As for the Baselitz’ meteoric ascent on the murky skies of Modern art, the usual machinations were set in motion. Among thousands of candidates, both academics or naturals, all waiting eagerly for a hint from the established Modern art Mafia, now and then one is chosen. Since he is, just like his many contenders, about as gifted as a bedbug, nobody with a sane mind would assume that considerations of artistic merit ever played a part. What counts is a rigorous talent for self-representation, unfettered by the smallest grain of aesthetics or ethics, an inborn and unlimited vulgarity, and the stated objective to be the most ruthless Judas Iscariot to the Fine Arts that ever set foot on our sacred earth. As to the operational level, it works more or less in the following way. One of the great Modern art dealers, a highly visible member of the afore mentioned Mafia, contacts a few of his highly invisible godfathers, strikes a deal, and the Baselitz (or anyone like him) is launched. Surprised by the sudden onslaught, goes the latter into high gear and produces twenty masterpieces a day, all of which fetch prices that increase breathtakingly fast. The press is informed, the usual dolls and pansies from the art section do their job and tell the astonished aficionado in exalted crap-art parlance what it is all about, and a new star is born. Next he has the so far unheard-of idea to present his work hanging upside-down, a clear sign of sublime genius if there ever was one, and prices go through the roof. Retrospections in the artist’s honour are arranged, Modern art sanctuaries like the Moma or Tate modern buy his crap, even the occasional sausage-and-ham manufacturer is impressed and lays out a sack of ill-gotten money for a slice of Baselitz."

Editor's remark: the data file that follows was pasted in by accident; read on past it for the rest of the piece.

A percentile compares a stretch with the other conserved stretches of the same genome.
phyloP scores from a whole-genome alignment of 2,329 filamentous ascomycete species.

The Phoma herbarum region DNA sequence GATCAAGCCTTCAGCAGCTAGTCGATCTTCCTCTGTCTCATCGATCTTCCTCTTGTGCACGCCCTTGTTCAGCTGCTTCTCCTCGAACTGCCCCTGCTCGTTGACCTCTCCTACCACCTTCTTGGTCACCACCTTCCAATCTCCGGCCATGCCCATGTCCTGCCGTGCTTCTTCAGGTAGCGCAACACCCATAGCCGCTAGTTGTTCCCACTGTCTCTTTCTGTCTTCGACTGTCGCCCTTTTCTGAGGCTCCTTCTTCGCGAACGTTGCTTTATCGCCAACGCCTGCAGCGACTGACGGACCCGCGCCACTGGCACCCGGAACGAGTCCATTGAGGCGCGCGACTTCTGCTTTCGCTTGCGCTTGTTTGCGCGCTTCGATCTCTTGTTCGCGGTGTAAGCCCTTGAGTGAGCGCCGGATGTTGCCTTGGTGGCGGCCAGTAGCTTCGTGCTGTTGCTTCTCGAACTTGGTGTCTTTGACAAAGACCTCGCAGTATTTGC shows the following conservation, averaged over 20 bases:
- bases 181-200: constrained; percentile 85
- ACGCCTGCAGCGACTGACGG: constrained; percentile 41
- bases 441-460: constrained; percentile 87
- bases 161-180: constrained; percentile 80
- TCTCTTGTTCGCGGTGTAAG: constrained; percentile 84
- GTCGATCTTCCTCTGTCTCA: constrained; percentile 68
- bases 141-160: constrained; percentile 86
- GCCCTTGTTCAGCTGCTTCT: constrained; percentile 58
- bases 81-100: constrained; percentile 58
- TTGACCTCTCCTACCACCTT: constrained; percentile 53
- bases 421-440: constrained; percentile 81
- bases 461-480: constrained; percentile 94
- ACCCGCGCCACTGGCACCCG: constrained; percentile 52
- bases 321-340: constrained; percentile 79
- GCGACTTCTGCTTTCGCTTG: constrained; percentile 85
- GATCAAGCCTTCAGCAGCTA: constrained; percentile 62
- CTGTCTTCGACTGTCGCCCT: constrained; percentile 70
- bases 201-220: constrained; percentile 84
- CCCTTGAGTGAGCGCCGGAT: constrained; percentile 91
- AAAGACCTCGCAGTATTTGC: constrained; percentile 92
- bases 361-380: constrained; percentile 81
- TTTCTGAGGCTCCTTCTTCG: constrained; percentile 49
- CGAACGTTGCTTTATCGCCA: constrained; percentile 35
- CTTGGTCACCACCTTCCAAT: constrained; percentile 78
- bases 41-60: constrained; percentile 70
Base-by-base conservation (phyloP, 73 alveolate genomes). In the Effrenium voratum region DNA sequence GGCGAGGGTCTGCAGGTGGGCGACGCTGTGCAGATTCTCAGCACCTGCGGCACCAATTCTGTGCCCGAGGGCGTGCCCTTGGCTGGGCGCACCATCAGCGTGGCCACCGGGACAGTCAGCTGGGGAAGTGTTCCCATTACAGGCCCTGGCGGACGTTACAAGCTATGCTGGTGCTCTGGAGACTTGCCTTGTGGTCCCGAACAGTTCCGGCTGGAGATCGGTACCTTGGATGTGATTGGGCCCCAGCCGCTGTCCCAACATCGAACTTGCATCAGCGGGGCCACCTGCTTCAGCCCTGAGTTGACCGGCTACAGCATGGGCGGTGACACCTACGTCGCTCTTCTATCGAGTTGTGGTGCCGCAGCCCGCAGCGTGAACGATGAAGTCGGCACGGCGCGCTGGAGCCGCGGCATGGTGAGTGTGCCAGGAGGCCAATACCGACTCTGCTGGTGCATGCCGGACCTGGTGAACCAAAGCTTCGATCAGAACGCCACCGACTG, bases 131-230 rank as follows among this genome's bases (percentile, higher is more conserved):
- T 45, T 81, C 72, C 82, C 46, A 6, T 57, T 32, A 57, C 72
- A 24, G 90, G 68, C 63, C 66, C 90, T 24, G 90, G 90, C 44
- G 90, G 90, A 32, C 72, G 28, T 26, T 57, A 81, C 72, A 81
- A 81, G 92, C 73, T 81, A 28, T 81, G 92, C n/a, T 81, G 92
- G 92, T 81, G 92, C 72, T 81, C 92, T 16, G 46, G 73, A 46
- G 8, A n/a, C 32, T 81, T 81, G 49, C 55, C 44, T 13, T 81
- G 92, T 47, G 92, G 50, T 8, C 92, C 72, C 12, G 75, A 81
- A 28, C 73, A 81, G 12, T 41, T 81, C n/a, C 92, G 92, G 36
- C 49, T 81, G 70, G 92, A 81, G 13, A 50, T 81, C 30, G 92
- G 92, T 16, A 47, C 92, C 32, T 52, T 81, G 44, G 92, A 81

Here, some anti-poison for Die grosse Nacht im Eimer:

Biondina is an 1879 work by Frederick Leighton, 1st Baron Leighton (3 December 1830–25 January 1896), an English painter and sculptor whose works depict historical, biblical and classical subjects.

Listening to Schumann, a marvellous work by my compatriot Fernand Khnopff (born Grimbergen, 1858- died Brussels, 1921). Too bad I don't have more time on my hands, because this artist deserves a post dedicated to himself alone. Khnopff is probably our most renowned symbolist painter. Listening to Schumann actually stands somewhat apart from the majority of his paintings, which often depict esoteric women and still, mysterious buildings and landscapes, submerged in melancholy. As for Schumann, meant is Robert Schumann, one of Germany's foremost Romantic composers of the 19th century. That his compositions are written mainly for pianos - see the pianists' hand in the upper left corner of the painting - is no coincidence. He had actually wanted to become a virtuoso pianist but a hand injury blocked this career path; so he dedicated his energy to composing instead.

Hey, nite.